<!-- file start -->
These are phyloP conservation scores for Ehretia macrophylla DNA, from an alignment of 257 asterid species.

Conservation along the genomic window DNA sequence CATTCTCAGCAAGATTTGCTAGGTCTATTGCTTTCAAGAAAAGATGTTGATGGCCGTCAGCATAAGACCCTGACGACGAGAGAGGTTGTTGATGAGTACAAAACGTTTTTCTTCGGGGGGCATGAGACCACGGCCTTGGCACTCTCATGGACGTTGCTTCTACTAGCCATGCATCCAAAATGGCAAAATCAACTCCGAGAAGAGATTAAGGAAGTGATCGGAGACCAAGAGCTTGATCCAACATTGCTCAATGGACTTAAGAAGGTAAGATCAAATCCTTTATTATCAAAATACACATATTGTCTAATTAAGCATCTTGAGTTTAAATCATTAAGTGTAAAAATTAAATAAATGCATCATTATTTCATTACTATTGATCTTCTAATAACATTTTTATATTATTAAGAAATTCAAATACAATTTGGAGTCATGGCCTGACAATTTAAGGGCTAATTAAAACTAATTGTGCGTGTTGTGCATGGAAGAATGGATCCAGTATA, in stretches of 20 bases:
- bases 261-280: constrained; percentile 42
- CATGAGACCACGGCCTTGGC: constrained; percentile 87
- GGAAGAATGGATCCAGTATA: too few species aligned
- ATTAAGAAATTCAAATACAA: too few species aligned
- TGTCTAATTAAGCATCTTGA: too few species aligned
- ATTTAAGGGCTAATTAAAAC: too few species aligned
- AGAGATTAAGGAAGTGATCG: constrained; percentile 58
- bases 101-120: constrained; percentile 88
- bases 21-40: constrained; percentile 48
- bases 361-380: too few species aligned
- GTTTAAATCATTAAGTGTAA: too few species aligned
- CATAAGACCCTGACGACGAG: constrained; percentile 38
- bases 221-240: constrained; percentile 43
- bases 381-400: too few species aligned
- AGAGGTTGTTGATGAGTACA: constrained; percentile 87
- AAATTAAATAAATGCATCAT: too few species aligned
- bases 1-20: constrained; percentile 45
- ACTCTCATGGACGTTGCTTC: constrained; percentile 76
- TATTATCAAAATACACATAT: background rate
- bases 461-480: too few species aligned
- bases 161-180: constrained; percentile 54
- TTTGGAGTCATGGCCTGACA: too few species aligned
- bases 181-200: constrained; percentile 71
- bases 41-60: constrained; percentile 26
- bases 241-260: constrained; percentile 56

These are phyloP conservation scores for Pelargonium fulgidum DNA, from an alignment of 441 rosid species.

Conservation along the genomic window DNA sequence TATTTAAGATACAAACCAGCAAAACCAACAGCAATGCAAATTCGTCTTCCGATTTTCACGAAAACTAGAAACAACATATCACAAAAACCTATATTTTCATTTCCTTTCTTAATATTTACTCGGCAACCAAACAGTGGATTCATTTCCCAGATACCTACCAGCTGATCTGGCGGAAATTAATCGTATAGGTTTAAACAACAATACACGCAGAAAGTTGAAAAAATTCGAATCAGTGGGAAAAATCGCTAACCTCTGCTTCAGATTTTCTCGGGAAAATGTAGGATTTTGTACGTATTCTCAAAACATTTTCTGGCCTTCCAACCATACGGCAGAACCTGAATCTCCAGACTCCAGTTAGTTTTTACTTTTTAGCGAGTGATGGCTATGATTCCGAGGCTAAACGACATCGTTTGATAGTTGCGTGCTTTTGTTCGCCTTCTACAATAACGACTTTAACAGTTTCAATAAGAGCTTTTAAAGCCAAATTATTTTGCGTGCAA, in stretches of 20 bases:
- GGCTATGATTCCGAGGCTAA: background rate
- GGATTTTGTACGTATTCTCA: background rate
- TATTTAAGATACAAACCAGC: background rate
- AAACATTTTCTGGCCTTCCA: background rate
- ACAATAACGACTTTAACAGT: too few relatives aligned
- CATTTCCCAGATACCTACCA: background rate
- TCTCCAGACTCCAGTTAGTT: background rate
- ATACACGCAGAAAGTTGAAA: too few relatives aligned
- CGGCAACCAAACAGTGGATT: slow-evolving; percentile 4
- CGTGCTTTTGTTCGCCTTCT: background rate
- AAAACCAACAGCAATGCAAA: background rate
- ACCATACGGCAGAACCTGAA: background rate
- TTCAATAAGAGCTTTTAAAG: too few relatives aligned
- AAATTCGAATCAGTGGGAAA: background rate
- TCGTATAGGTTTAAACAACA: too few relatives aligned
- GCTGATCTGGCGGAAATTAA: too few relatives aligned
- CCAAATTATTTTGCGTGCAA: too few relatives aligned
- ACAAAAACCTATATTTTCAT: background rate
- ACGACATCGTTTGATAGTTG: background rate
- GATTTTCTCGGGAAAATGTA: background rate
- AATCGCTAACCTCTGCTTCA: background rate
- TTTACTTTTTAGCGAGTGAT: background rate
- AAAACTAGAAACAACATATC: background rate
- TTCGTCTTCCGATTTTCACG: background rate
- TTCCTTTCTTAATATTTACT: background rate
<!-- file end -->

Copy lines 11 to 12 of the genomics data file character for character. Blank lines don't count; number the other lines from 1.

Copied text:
- bases 21-40: constrained; percentile 48
- bases 361-380: too few species aligned